Monday, May 4, 2009

Ask A Catholic A Question

As previously mentioned, Ask A Catholic A Question has gotten inquiries throughout the country on how to implement it the program on other campuses. We have started to work on a handbook that we hope to have finished this summer.

Amy Welborn has a new post on her blog that features St. Lawrence Catholic Center (at KU) and their efforts at taking Ask A Catholic A Question, tweaking it, and implementing it on their campus.

Here is the original article Amy used for her information. Snip (emphasis added):

Jayhawker Evangelization

Red Tuesday changes the way KU students think about their faith

By Jill Ragar Esfeld

LAWRENCE — On a recent Tuesday, University of Kansas freshman Leann Tracy was racing across campus so as not to be late for her art class. As she blazed down the sidewalk in a flash of red, no one could miss the large block letters on the back of her shirt that spelled out “Ask me why I’m Catholic.”
Tracy wears the shirt every Tuesday. When asked why, her answer is unequivocal: “Because it’s starting a revolution!”
And she’s right. KU is indeed undergoing a revolution of sorts – Catholic students are taking their message to the streets.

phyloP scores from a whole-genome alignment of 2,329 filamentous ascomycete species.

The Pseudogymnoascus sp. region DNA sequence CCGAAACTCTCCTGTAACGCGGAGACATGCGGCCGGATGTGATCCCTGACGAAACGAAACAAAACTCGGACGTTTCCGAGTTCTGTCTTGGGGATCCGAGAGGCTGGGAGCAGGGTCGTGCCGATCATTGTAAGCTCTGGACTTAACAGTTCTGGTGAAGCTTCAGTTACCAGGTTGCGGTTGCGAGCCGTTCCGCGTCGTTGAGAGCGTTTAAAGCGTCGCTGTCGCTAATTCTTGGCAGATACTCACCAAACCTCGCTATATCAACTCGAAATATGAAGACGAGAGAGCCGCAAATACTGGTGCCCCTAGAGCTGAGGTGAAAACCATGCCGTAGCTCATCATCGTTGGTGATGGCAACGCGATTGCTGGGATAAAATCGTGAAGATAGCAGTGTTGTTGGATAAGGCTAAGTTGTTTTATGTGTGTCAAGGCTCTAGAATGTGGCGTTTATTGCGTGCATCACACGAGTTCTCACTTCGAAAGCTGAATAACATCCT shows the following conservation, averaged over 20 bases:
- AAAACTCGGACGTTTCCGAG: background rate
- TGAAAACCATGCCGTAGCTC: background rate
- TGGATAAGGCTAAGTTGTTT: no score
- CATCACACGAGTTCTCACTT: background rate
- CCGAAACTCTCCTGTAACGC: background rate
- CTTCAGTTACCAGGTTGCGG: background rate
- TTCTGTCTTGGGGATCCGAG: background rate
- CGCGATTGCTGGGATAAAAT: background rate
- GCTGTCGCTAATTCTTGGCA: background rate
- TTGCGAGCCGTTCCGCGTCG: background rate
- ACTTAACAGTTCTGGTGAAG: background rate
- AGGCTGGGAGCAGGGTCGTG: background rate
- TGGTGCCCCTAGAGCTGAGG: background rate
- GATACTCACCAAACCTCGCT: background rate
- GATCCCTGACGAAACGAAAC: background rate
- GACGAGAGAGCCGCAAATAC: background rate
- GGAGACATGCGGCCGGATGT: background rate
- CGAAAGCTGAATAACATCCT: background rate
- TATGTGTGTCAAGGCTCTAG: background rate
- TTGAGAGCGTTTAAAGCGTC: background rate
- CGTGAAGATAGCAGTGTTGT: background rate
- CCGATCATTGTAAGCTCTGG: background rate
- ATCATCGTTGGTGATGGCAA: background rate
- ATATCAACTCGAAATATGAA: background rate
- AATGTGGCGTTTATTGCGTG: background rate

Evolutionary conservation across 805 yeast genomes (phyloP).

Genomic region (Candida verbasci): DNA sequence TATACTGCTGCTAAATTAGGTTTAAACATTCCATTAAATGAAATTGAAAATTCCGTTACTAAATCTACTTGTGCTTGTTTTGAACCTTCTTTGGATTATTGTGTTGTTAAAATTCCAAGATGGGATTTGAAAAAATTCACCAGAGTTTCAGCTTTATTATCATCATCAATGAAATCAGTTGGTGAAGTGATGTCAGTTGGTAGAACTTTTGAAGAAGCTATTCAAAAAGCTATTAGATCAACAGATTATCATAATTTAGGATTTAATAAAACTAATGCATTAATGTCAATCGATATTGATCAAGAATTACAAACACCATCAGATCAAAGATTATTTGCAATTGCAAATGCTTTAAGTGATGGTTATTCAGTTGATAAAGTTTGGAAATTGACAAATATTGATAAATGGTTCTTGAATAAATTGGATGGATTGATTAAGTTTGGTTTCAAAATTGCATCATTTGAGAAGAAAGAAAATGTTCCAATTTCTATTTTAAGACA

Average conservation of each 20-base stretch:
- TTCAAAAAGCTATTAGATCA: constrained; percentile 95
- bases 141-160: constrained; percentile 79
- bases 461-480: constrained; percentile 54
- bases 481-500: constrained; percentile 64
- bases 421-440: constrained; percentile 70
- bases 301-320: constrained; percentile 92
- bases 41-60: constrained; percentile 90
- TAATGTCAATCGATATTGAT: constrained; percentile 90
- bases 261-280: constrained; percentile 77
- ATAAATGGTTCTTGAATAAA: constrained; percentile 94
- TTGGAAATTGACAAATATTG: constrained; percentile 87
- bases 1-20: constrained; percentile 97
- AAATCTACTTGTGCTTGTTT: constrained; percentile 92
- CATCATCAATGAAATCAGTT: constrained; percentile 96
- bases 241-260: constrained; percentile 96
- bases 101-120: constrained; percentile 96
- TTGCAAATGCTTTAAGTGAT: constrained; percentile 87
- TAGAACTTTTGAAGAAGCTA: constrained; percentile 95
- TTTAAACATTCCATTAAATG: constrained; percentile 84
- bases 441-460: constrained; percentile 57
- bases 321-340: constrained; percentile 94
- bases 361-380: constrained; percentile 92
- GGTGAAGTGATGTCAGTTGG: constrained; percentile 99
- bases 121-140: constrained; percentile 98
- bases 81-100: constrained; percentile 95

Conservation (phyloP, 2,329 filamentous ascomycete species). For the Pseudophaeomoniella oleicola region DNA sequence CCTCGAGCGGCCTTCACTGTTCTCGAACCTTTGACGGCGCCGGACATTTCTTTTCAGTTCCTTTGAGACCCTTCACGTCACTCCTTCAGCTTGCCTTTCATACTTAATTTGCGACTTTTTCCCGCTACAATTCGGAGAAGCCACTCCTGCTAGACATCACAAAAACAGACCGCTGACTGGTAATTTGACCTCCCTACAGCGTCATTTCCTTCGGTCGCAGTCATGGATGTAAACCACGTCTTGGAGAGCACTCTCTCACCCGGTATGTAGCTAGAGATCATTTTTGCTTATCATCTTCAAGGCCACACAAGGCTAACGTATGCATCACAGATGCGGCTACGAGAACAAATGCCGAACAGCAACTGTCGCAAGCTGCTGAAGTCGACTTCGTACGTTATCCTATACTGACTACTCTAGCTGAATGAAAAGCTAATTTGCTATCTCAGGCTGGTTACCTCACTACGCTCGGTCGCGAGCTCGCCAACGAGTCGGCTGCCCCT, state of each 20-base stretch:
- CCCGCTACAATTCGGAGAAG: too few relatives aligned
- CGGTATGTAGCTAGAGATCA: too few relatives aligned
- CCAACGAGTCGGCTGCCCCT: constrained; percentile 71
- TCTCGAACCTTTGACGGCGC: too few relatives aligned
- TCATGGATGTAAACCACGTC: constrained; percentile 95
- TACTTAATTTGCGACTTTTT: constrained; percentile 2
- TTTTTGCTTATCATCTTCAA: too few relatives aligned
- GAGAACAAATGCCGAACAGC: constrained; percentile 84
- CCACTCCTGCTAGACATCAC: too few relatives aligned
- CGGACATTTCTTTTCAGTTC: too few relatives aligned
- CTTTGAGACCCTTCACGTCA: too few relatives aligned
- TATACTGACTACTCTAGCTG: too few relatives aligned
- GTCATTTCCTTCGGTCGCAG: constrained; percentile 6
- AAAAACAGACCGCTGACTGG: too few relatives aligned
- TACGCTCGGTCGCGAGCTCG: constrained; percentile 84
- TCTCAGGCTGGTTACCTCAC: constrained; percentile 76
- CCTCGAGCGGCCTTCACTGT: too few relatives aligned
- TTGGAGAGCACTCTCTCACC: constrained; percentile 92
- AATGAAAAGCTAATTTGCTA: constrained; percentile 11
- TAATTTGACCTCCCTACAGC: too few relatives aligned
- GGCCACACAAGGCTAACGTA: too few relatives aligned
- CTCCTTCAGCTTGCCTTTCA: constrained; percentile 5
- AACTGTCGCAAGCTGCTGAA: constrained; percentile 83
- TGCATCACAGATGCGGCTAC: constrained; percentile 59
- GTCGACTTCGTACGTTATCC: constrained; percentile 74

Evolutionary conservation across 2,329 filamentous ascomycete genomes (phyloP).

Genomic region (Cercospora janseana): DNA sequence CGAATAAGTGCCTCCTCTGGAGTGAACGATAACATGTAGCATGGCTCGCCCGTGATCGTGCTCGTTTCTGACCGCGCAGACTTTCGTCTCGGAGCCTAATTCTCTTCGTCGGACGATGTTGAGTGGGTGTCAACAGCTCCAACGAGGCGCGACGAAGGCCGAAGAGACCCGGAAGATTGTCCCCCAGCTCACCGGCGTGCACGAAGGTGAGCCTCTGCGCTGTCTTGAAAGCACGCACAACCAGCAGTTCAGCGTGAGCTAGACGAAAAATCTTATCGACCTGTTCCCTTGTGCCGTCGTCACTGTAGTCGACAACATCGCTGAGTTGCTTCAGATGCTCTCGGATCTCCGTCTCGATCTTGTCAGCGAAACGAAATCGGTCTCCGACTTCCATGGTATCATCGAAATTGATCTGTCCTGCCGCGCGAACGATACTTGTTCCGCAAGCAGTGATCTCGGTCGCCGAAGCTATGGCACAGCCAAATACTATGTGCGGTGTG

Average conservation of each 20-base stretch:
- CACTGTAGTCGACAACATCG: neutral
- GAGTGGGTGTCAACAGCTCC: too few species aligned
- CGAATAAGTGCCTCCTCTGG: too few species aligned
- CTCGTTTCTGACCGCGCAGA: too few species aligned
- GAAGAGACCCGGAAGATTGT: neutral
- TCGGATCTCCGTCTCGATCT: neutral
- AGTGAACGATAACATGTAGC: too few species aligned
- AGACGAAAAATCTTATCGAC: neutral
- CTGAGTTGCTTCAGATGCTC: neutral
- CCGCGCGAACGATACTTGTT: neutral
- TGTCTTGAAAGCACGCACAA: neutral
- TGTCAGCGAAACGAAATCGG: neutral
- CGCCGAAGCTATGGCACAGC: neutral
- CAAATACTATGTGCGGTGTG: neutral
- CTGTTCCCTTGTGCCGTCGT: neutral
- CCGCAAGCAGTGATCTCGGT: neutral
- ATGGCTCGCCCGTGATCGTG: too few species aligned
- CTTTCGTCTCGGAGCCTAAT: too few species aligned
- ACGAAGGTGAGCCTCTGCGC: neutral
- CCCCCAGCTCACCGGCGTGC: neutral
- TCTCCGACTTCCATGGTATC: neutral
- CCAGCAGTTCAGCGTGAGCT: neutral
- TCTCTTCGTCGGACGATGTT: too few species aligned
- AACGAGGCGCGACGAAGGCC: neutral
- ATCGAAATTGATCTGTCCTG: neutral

In this, a formidably secular environment, Catholic students find their faith challenged on all sorts of fronts. But now there is a sanctuary, a home base, where they can turn for answers to the many questions college classes — and even college life — give rise to.
It’s the Red Tuesday table hosted by the St. Lawrence Catholic Campus Center, and it’s changing the way KU students think about faith, God, salvation, their world, their future and Catholicism.
An open invitation

When outreach and evangelization coordinator Jennifer Meitl joined the St. Lawrence Catholic Campus Center last July, she was charged with getting the center out onto the campus and increasing awareness of the Catholic presence at the university.
Center director Father Steve Beseau had heard of a program at Texas A&M University where students wore T-shirts that invited others to “Ask a Catholic a Question.” “I brought the idea to [the staff for discussion],” he said. “I thought it was a very non-threatening way of evangelization, and I liked that.”
The center staff liked it, too, but decided to tweak the question in order to provide more opportunity for personal witness. They then had bright red T-shirts printed up, with the center’s logo on the front and “Ask me why I’m Catholic” on the back.
Meitl then arranged for the campus center to host a table each Tuesday at Wesco Beach, a centrally located area on campus, and word soon spread that Catholic students should wear red on Tuesdays. The second day of the school week quickly became known on campus as “Red Tuesday.”
“We asked all the students to wear red and keep us in their prayers,” said Meitl, “so they would be in solidarity with us, even if they were unable to stop by the table.”
Read it all.

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